Joan Edwards, Director of Policy & Public Affairs at Wildlife Trusts, reflects on how they are building the ability of their organisation and their allies to speak boldly into the public debate.
It’s hard to argue that the benefits of healthy, abundant wildlife and wild spaces should not be taken seriously. Given the current state of our natural world, and the fact that the UK is still one of its most nature-depleted countries, it feels ever more critical to ensure the threats are also given full consideration. As a federated movement of 47 independent organisations, The Wildlife Trusts are proud of our reputation as a voice for nature. Having recently aligned under our new strategic framework, we have a new opportunity to speak with a stronger, bolder, more confident tone of voice – both locally and collectively.
So, what does ‘being bold’ mean to us? How are we making sure we’re ‘match fit’ for the challenges that nature faces now, and will certainly face in the future?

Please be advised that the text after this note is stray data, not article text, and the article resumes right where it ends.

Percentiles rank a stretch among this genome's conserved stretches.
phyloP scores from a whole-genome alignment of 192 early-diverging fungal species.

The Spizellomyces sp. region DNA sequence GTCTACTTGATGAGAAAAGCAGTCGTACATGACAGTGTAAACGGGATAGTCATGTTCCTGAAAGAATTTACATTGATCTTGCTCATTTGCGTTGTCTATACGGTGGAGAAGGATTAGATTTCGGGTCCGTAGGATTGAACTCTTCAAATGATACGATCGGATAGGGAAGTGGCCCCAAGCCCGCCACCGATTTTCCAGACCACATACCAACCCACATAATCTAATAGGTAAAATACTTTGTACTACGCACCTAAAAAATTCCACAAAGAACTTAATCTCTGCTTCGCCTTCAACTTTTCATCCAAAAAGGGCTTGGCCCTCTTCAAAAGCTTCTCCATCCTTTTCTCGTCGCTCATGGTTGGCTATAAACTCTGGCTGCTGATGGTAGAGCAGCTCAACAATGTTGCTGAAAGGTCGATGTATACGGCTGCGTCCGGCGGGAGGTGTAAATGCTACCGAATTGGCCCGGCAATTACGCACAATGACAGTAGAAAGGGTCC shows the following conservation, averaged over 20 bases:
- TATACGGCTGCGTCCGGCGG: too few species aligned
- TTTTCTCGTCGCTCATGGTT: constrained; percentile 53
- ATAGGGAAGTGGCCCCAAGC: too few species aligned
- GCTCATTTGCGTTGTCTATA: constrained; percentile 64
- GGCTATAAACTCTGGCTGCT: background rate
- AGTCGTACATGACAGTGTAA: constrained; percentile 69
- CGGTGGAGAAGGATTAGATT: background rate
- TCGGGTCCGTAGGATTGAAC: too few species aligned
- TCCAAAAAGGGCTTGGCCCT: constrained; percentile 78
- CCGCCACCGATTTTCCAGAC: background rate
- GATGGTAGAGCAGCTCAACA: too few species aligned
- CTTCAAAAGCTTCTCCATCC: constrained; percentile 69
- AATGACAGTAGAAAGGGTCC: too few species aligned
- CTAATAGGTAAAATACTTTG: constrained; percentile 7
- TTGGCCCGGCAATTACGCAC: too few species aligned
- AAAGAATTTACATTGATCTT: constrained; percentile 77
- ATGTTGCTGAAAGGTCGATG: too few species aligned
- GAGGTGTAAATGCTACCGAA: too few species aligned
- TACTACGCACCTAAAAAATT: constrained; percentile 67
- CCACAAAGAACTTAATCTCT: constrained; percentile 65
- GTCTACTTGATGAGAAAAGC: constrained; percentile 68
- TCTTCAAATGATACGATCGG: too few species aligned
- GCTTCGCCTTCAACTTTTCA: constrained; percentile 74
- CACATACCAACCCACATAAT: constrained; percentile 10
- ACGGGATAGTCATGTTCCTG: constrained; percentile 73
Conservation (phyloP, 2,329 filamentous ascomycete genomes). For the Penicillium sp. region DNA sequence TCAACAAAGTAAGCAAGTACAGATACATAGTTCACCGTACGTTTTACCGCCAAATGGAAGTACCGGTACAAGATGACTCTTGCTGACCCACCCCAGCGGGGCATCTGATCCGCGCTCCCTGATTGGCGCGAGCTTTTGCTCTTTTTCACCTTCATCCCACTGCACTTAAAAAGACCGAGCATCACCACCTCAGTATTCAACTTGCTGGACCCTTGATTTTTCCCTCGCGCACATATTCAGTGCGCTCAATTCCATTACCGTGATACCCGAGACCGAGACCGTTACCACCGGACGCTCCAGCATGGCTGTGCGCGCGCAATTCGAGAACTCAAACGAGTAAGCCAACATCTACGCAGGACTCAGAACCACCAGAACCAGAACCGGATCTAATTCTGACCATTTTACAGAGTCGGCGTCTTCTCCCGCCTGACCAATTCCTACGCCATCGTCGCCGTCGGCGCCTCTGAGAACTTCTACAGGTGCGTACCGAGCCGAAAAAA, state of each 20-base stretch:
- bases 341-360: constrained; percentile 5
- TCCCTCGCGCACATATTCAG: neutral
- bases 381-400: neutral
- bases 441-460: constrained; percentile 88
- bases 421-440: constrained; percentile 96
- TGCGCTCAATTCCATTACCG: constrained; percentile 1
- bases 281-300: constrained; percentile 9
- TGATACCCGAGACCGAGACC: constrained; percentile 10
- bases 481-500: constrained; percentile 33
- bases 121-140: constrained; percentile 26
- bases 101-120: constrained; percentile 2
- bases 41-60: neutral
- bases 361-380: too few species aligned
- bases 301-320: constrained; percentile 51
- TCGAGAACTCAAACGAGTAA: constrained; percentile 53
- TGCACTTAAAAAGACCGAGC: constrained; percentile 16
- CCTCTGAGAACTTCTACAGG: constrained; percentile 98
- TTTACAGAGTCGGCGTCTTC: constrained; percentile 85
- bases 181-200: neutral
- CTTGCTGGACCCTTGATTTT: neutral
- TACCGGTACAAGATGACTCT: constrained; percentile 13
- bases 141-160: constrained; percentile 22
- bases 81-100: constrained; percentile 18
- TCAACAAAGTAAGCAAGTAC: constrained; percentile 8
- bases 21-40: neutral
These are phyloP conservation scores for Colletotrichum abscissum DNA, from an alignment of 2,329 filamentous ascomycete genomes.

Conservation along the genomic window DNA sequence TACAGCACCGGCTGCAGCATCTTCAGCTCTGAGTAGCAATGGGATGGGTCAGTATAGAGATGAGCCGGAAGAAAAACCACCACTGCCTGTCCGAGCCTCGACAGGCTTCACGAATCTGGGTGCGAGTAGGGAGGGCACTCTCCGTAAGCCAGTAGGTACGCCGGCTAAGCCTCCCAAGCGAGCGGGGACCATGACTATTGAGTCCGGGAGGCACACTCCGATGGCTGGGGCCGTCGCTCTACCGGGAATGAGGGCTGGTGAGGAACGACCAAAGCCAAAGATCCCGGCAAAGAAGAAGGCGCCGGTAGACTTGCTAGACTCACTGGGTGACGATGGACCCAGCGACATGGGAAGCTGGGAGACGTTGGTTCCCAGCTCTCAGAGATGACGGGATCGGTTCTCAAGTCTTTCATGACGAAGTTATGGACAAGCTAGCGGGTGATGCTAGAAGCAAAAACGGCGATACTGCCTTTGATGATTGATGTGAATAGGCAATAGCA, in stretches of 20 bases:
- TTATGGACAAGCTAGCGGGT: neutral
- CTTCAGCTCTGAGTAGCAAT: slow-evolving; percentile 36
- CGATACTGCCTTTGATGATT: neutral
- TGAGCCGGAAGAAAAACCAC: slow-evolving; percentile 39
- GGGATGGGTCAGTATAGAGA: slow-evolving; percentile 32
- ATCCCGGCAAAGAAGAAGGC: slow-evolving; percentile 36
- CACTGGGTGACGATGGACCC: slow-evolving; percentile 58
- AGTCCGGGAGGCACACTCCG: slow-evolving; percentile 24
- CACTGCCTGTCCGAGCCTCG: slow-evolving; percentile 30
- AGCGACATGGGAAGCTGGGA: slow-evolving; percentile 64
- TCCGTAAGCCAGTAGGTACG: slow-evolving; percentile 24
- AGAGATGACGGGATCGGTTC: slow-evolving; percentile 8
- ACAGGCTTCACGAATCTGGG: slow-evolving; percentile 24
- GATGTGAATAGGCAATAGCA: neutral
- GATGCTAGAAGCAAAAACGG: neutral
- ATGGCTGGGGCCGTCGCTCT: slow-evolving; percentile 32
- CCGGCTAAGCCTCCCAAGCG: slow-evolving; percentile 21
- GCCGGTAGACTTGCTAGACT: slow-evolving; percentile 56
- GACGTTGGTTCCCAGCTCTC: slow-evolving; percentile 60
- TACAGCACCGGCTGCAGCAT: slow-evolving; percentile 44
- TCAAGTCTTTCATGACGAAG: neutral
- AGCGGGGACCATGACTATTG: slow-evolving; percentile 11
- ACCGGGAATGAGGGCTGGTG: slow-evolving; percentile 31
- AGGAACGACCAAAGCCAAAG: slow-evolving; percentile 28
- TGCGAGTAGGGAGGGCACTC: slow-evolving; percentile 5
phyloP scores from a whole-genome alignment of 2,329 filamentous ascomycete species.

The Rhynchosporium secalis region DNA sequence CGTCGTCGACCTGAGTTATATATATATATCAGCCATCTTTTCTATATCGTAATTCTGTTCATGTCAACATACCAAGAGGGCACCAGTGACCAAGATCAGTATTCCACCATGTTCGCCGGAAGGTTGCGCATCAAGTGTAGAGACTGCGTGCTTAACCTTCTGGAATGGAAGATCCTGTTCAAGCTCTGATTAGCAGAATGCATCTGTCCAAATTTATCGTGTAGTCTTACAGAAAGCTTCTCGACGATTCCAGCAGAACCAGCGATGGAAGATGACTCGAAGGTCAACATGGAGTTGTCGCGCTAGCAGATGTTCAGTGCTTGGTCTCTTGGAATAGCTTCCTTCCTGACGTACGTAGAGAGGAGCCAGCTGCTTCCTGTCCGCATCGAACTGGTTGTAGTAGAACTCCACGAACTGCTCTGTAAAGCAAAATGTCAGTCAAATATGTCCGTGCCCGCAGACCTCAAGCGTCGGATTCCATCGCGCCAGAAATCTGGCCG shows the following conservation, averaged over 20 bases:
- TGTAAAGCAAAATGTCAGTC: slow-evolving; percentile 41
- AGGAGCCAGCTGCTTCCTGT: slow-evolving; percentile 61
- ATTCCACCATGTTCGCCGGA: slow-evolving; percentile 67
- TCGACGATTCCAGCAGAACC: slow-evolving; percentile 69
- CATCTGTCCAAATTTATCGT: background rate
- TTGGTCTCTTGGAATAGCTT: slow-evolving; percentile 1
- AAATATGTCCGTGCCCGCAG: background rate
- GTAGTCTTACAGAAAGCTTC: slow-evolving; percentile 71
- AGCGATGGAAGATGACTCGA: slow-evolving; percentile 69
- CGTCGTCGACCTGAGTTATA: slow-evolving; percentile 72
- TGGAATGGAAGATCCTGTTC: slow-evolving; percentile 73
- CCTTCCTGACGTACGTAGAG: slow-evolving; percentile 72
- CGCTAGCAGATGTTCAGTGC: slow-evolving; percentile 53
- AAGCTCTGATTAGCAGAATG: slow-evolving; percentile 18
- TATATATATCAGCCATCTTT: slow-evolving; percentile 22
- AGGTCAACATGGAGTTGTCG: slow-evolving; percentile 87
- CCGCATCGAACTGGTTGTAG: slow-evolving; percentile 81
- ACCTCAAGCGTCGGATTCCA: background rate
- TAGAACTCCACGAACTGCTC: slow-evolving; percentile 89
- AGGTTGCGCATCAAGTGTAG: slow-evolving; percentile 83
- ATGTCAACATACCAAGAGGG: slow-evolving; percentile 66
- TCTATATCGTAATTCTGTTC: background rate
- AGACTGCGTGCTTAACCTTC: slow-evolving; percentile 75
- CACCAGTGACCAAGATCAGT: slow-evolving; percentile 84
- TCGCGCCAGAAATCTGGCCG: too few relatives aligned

Being ‘bold’ isn’t about being the loudest or showiest
To Wildlife Trusts, ‘bold’ means staying consistent in our messages, confident in our values, and committed to our purpose – not chasing publicity or headlines for their own sake.
We don’t want to be the lone voice. We want to help our members, volunteers, and the communities where we work to have those conversations too so they become part of the fabric of national debate. Regardless of the different hats we all wear – nature-lover, land manager, decision-maker, parent, consumer, friend, and more – we each have a responsibility and all the tools we need to see, and be, the change. After all, people are a part of nature too; people need nature and nature needs us.
Being bold isn’t always comfortable
For us, being ‘bold’ means being unafraid to have difficult conversations, knowing what we say is evidence-based and not simply opinion.
Sometimes that means difficult conversations with decision-makers, like politicians. We have been bold about publicly challenging the UK and devolved Governments on the need to take greater, more urgent, and integrated action to tackle the nature and climate crises together. We cannot restore nature without mitigating and adapting to climate change, and we cannot achieve either of these without restoring nature.